Why Complex Exercise Might Boost Your Brain Power ⛹️
Tons of research has shown that physical activity, in general, is linked to improvements in mood and cognitive performance. However, the mental payoff can be quite different depending on your exercise of choice. You’ve probably read, for instance, that high-intensity training elicits unique benefits for brain performance, compared to easy activity.
But what about the context in which exercise is performed, and the types of movements that you’re doing?
We have known for some time that lab animals that exercise in an “enriched” environment - meaning one where they have to confront new surroundings, deal with unpredictable situations, and solve problems - experience greater improvements in cognition than they get from either exercise or enrichment by itself.
Does this also apply to humans? Well, research comparing open skill versus closed skill exercise makes a pretty compelling case. Basically, closed skills occur in a predictable and static environment, where the activity is repetitious. Think walking, jogging, swimming, stuff like that. On the other hand, open skills involve a dynamic, unpredictable environment where you are responding to all kinds of stimuli, like in team sports, martial arts, etc. Obviously, the latter involves very different physical demands than the former. But it also pushes you more mentally. Think about what your brain has to juggle in order to score a goal in soccer, versus jogging on a treadmill. In particular, open skill exercise taxes your higher order cognitive processes - executive functions - more than closed skill activity. And this cognitive load may influence the long-term cognitive benefits that you get from that type of activity, which of course helps you in every aspect of daily life - not just sports.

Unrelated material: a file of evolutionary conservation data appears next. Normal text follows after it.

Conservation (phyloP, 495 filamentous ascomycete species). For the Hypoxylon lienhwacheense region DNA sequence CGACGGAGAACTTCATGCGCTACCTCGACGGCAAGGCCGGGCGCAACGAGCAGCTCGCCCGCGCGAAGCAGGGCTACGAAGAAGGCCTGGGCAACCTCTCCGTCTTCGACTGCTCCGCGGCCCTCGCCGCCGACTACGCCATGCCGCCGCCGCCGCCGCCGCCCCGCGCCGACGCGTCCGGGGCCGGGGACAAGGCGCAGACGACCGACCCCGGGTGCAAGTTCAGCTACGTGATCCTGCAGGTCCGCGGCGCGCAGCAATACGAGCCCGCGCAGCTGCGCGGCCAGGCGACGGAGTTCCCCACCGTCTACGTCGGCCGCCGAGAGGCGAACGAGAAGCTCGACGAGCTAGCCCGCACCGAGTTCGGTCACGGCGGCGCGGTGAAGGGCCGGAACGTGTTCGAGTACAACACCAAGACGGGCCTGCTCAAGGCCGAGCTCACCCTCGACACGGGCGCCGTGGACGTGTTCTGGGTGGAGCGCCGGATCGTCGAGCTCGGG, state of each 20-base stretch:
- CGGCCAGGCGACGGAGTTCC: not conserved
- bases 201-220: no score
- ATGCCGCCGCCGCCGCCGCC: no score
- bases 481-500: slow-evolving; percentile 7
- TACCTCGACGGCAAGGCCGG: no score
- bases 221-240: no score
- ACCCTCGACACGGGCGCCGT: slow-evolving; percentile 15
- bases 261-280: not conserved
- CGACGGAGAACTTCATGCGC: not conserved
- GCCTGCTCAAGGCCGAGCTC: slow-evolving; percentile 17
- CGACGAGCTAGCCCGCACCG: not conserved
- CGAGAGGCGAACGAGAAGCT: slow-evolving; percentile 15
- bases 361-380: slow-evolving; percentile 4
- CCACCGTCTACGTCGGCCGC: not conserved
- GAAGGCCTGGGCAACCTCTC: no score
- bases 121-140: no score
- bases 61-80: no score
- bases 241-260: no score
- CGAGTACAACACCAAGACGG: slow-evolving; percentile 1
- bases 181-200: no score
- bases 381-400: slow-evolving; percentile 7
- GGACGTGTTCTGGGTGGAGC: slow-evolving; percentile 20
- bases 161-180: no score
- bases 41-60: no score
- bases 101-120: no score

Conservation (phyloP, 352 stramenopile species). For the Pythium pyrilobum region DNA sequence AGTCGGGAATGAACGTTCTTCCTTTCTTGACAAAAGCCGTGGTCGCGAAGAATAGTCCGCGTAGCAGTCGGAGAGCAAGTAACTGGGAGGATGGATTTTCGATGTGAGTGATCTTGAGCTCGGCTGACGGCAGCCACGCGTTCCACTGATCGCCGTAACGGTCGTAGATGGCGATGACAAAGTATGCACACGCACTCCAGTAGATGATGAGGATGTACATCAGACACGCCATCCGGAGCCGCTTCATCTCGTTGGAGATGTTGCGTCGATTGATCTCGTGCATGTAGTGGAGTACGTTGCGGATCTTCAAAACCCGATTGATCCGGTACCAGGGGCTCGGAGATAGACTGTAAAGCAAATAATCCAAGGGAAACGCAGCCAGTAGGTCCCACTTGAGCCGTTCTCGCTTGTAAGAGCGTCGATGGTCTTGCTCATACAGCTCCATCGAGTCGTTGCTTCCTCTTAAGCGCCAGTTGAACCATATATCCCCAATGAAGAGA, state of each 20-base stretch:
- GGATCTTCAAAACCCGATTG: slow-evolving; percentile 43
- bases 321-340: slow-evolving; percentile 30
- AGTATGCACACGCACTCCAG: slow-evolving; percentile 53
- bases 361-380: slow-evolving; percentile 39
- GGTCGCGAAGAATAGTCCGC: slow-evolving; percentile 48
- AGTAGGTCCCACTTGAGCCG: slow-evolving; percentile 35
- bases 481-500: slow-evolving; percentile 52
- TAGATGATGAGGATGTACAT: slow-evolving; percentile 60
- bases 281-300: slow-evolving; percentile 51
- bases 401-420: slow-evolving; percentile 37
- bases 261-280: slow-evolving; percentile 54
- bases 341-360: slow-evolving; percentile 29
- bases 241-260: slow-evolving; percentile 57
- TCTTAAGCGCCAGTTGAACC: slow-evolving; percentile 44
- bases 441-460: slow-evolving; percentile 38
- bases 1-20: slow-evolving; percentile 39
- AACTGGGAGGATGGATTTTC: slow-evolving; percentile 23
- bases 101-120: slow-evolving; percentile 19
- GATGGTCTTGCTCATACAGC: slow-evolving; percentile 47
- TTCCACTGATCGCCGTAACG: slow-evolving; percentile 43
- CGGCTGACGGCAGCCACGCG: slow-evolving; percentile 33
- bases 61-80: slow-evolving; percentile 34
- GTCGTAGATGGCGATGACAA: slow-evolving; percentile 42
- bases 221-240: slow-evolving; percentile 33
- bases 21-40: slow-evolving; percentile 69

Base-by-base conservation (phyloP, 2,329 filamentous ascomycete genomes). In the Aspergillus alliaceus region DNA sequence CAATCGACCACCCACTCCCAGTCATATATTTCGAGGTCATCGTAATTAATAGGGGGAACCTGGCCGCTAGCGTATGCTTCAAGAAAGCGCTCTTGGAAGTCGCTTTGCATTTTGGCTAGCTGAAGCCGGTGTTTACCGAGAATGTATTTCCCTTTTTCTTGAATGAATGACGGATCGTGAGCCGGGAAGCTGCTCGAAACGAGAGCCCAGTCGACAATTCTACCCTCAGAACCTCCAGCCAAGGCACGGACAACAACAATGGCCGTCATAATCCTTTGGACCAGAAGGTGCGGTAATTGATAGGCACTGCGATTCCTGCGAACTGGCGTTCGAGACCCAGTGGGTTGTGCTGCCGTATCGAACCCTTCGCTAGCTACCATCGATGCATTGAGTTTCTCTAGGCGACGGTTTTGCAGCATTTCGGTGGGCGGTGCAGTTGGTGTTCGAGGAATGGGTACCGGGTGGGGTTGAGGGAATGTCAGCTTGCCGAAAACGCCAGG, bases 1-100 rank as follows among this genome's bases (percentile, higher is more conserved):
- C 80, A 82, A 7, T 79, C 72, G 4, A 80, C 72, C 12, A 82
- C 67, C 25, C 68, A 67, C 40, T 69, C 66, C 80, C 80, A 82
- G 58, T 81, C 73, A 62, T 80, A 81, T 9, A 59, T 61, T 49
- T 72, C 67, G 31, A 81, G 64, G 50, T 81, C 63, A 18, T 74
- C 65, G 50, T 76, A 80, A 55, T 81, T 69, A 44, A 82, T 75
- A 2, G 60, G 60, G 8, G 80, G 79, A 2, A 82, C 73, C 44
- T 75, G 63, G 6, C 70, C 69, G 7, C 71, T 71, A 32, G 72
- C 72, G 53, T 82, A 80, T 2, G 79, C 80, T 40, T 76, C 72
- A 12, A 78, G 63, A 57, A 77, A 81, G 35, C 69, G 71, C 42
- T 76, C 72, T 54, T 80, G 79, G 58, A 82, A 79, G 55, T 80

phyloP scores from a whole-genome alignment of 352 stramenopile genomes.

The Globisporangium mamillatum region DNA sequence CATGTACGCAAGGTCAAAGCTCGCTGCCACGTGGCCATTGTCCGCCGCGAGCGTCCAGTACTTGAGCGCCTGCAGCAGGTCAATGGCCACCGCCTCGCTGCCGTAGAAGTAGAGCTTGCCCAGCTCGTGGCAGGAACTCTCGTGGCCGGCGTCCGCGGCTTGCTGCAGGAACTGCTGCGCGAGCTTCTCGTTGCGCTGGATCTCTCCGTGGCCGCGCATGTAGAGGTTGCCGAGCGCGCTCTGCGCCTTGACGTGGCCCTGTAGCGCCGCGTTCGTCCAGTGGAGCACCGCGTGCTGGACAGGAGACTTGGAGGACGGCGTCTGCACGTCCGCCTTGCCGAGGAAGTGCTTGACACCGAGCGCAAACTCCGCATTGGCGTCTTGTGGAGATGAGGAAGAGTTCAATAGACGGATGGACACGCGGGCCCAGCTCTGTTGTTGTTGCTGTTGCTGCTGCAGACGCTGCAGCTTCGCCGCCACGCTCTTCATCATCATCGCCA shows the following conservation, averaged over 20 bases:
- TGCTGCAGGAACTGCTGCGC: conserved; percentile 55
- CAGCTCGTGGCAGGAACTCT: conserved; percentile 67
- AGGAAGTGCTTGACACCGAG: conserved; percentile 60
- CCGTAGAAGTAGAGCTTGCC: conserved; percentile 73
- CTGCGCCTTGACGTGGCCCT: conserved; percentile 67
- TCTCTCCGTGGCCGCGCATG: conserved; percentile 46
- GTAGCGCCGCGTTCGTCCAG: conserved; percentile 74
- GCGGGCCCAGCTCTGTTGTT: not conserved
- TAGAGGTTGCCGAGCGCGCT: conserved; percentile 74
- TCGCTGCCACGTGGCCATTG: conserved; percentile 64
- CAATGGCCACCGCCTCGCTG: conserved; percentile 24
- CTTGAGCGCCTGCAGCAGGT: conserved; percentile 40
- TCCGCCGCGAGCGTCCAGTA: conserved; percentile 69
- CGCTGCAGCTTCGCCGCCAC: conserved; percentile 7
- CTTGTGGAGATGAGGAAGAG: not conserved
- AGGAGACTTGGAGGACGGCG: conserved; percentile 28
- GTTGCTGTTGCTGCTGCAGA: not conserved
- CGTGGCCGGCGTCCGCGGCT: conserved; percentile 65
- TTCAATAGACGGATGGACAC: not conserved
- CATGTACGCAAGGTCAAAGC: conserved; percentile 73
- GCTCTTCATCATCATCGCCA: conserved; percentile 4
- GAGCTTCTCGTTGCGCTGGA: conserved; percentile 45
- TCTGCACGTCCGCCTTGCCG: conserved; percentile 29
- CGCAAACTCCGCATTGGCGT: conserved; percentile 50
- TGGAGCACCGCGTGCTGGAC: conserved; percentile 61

This Week's Research Highlights
Researchers in New York recruited 10 middle-aged participants who were enrolled at a martial arts school. All participants were in good health and had attained the rank of black belt. The subjects took part in separate 1-hour long exercise conditions, in which they either participated in a martial arts class (open skill) or brisk walking (closed skill). Before and after each exercise session, they were administered a cognitive test. As you might expect, both walking and martial arts led to better attention and processing speed, with large effect sizes. However, only the martial arts training improved executive function. The researchers attribute this difference to the increased cortical recruitment needed to meet the complex motor demands of martial arts, compared to the more repetitive actions of walking, which in turn may lead to greater blood flow to the areas of the brain involved with executive function.
Taiwanese researchers recruited 20 young adults (mean age of 23) and had them participate in two different exercise sessions on separate days. One was 30 minutes of badminton, the other was 30 minutes of running. Importantly, participants were equipped with wireless heart rate monitors to ensure that both exercises were performed at a similar intensity (~60% of max heart rate). Before and after each session, blood samples were drawn and they were given a cognitive test to measure task-switching.
Task-switching is an executive function that involves the ability to unconsciously shift attention between one task and another. Notably, badminton resulted in a significantly greater boost in serum levels of brain-derived neurotrophic factor (BDNF) compared to running.